…goes by the name zenana. According to an article in this morning’s Washington Post, that’s a middle Eastern word loosely translated as buzz; but in Egyptian the term is slang for a relentlessly nagging wife. The buzz in this case is literal; it’s the sound made by low-flying drone aircraft used by the Israelis to provide surveillance over the Gaza strip.
American drone aircraft are a similar presence over the region – over Pakistan’s tribal areas, east Africa, the Arabian Peninsula. [See, for example, an article from the October issue of The Economist. This material provides a thoughtful, detailed background on the issue.] And many of these aircraft do more than watch; they’re weapons, carrying missiles and laser-guided bombs. Worldwide, the number of casualties of drone aircraft now totals in the thousands, and that number is growing.
On the one hand, drones perform a valuable service; they contribute substantially to American security (and arguably, world security) in the face of a terrorist threat at minimal risk to American lives. Drone aircraft are often less expensive than their manned counterparts, because they needn’t take account of human factors (oxygen supply; ejection mechanisms in the case of equipment malfunction; maximum g-forces, etc.). [They still require that people be involved, in surprisingly large numbers. According to that Economist article, the Reaper, a more-capable drone than the more-familiar Predator, requires nearly 200 people to keep it flying.] Numerous advantages are propelling a rapid growth in their use, and a rapid expansion of their functions. No longer is their primary advantage confined to the ability to stand watch for hours at a stretch “without blinking,” or other so-called dull, dirty, dangerous and difficult tasks. Increasingly they’re becoming part of aggressive action. And, as artificial intelligence matures, they’re being given more and more autonomy.
As you’d expect, there are limitations. Dependence on satellite communications is one. Latency – the small time delay required to receive signals, and send back instructions from a remote location – is another.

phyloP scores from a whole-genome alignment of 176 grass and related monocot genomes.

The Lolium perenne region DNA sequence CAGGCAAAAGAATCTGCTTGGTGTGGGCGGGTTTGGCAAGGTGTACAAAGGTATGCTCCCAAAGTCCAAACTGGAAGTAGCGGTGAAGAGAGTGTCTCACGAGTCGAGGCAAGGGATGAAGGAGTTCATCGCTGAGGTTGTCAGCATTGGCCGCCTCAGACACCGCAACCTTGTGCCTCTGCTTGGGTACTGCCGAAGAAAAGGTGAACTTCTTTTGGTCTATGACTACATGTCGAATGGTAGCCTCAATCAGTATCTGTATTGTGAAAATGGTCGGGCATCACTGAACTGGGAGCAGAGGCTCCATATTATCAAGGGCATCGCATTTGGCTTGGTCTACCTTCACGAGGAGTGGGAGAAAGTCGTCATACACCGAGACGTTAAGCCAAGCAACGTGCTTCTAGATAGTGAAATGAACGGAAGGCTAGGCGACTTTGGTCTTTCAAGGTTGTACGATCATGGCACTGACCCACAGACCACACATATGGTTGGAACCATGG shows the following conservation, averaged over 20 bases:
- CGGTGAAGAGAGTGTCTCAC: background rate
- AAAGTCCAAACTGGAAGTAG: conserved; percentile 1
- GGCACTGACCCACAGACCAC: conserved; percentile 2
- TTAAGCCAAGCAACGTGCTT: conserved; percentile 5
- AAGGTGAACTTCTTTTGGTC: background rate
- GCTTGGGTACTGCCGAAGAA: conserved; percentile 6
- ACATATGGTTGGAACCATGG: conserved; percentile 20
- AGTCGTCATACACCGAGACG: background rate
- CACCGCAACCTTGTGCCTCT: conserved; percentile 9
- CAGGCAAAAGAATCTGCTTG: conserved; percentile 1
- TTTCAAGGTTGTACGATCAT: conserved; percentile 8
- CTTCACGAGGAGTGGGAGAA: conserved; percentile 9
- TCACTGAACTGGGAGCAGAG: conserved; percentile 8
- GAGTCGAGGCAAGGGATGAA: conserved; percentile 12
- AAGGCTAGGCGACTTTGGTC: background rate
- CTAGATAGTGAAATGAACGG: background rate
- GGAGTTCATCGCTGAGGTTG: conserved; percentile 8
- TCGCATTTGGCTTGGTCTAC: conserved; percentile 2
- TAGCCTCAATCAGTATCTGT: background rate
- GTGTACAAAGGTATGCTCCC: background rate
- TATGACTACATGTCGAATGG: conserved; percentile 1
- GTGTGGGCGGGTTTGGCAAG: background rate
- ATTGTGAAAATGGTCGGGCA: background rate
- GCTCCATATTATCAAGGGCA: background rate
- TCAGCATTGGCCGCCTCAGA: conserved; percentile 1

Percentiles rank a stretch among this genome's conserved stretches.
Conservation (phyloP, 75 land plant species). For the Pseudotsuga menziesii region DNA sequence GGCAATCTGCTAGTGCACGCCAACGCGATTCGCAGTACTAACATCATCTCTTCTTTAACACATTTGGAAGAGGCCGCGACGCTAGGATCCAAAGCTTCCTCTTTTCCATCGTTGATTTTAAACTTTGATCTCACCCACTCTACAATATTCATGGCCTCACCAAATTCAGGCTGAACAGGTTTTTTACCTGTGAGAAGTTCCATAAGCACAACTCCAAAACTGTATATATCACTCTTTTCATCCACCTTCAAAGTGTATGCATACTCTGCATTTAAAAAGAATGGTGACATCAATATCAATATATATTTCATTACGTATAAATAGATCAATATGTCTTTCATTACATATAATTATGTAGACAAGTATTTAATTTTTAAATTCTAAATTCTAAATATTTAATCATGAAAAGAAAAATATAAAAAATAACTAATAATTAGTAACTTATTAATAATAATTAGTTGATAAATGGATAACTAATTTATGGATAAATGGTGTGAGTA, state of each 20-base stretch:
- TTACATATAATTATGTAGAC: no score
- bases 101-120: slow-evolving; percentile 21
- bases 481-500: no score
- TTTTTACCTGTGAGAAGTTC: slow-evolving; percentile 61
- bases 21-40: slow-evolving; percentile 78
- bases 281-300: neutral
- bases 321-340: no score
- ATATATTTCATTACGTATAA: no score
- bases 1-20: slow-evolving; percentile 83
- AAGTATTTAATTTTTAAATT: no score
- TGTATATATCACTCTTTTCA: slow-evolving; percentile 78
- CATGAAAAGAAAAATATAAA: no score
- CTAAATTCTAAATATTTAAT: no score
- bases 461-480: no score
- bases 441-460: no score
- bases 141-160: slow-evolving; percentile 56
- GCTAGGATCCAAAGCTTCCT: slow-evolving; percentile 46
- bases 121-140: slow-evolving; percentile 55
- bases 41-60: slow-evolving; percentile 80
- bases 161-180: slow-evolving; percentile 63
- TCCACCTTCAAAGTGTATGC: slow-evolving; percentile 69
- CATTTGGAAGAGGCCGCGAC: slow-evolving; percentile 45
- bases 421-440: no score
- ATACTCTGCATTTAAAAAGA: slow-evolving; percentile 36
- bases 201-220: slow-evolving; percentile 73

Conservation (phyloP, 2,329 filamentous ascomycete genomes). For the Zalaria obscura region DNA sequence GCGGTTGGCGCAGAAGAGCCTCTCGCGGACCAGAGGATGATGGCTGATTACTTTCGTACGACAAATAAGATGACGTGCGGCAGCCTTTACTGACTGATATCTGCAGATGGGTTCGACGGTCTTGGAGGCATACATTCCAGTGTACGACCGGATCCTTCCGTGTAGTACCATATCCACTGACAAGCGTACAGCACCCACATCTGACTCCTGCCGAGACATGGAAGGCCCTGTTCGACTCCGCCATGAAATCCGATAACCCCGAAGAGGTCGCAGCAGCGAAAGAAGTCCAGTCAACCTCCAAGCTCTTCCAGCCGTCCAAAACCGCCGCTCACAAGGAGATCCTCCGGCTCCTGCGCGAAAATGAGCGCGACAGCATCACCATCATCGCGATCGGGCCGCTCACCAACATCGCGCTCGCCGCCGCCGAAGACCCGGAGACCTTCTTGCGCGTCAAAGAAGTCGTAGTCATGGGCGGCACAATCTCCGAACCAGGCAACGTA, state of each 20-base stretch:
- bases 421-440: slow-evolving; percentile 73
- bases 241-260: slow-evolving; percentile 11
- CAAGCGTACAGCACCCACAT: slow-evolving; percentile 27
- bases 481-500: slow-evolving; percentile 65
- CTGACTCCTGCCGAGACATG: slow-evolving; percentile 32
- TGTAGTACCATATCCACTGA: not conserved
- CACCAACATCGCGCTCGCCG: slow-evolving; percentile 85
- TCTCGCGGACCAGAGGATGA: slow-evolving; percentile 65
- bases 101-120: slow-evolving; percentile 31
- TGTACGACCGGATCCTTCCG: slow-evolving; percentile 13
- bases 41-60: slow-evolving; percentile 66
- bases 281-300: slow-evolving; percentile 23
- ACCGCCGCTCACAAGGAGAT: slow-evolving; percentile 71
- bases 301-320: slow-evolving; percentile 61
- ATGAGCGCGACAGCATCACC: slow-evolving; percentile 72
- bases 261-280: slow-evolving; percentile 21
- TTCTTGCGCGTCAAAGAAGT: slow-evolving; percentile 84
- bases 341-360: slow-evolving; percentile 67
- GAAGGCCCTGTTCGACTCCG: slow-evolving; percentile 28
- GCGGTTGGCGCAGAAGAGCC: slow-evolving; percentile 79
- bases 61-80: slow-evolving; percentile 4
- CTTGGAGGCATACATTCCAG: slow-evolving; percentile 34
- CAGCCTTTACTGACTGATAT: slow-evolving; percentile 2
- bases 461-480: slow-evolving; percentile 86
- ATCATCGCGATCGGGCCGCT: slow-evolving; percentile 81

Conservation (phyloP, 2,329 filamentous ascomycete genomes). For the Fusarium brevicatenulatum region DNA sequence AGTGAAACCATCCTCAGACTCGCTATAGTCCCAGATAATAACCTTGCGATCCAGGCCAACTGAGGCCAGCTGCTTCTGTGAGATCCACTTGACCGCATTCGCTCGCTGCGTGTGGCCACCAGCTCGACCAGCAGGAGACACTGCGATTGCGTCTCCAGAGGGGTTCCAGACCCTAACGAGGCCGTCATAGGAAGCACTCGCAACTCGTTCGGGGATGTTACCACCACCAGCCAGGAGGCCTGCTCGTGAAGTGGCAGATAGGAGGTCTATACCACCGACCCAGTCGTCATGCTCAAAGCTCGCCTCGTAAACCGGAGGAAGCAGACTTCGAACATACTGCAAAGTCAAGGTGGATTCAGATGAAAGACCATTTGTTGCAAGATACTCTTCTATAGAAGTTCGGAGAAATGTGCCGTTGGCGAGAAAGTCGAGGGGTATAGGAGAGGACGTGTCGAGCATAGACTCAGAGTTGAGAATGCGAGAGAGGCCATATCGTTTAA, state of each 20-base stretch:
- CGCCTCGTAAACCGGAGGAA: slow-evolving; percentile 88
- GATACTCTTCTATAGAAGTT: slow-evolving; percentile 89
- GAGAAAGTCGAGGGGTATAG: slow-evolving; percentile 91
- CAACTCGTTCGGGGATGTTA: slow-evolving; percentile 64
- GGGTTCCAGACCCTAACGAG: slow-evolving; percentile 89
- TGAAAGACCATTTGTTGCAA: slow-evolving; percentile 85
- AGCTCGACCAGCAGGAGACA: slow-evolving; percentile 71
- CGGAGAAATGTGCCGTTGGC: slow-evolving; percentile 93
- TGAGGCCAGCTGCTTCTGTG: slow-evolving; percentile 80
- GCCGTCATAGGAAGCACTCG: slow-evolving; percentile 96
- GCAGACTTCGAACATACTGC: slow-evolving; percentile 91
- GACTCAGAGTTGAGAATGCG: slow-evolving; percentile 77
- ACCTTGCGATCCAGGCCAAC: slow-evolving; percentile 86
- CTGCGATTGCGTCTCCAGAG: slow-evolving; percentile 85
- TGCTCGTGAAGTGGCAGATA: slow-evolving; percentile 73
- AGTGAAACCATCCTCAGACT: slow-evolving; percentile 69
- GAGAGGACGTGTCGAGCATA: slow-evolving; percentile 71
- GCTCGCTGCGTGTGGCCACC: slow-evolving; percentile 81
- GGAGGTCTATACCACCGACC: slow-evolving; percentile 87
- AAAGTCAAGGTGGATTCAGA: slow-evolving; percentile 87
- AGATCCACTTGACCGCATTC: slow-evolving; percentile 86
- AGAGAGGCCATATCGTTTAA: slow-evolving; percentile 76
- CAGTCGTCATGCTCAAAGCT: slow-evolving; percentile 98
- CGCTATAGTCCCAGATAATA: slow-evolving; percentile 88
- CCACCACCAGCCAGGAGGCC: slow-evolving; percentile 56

More importantly, legal and ethical issues are emerging. Should an unmanned aircraft be able to launch a weapon based on its own internal data analysis? Here’s a quote from The Economist, citing a British Ministry of Defense study: “…the answer is: perhaps… if the controlling system addressed the principles of the law on armed conflicts (military necessity, humanity, proportionality and the ability to distinguish between military targets and civilians) and if the rules of engagement were satisfied, then an armed strike would meet legal norms. However, [the report goes on to say] the software testing and certification of such a system would be expensive and difficult. And decisions about what is proportionate often require fine distinctions and sophisticated judgment. The authors conclude: “As technology matures and new capabilities appear, policymakers will need to be aware of the potential legal issues and take advice at a very early stage of any new system’s procurement cycle.”
However, the key issues will be policy. And they’ll have to address many concerns, including the one that it seems a bit eerie on some level for one person to “surgically strike” insurgents half a world away; then take a break for a latte, or leave an office for a relaxed, comfortable family meal. Abroad, some attack this kind of approach, and our nation, as “cowardly.” It doesn’t help the United States, or Israel, or any other country project a notion that “we’re all in this thing called life together.” And this is before we get to entrenched policy interests, such as defense leaders, former USAF pilots, and many more, who may prefer the status quo.
Whew! Why this long preamble, Bill? Is this going somewhere?
Yes. In a way, we’re taking an unmanned-airborne-vehicle-approach to the planet we live on. Time was, that our experience on-the-ground with water resources, agriculture, and other resource use was extensive, hands-on, and ongoing. Today, most of the leaders, professionals, and experts wrestling through decisions on resource extraction, environmental protection, and public safety in the face of natural hazards are working in front of a computer screen, or in an office, or meetings many steps removed from the front lines, where the action is. The work is accomplished in terms of rather abstract policies, legislation, and regulations that are a number of steps removed conceptually from the real objectives of humankind. Decide whether to build a levee or a dam in Asia and where to place it? Tax U.S. and European carbon use or continue environmental subsidies? Build in the floodplain? Protect Japanese rice farmers through price supports and tariffs? Provide food for Saudis and Chinese by buying African lands? In these and thousands of similar instances, the decision-making and the action is occurring remotely from the consequences.
Both the concrete and the ethical implications of such practices have yet to be fully explored.
That’s a major problem. Quite a risk. Ought to be occasioning more of a buzz.